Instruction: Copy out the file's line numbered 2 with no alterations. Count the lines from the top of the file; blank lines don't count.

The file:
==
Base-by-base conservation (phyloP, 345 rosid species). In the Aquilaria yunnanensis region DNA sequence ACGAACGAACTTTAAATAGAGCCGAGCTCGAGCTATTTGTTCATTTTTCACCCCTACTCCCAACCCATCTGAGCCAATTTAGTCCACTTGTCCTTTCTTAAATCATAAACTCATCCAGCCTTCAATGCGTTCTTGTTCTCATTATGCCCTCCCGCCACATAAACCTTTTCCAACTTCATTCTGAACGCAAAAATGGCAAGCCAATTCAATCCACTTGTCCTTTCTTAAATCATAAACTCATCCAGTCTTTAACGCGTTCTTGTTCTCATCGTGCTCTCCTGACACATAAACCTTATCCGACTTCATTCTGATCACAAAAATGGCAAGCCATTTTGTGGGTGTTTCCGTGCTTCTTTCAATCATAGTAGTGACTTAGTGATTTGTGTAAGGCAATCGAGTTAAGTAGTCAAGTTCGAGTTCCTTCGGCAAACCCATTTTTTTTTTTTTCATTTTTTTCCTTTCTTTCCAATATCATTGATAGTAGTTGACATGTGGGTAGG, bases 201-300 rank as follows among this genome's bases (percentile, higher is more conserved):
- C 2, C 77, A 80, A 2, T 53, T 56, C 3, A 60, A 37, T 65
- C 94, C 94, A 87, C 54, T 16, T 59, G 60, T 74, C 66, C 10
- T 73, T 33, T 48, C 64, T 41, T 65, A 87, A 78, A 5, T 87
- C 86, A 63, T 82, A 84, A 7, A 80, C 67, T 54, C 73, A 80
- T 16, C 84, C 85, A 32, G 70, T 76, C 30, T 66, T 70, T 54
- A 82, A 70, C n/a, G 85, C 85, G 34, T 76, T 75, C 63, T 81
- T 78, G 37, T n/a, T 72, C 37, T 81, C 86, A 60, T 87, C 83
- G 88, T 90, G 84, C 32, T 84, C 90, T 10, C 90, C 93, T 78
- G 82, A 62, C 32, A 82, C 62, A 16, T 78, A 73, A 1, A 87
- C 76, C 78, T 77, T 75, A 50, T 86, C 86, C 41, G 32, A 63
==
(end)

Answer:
- C 2, C 77, A 80, A 2, T 53, T 56, C 3, A 60, A 37, T 65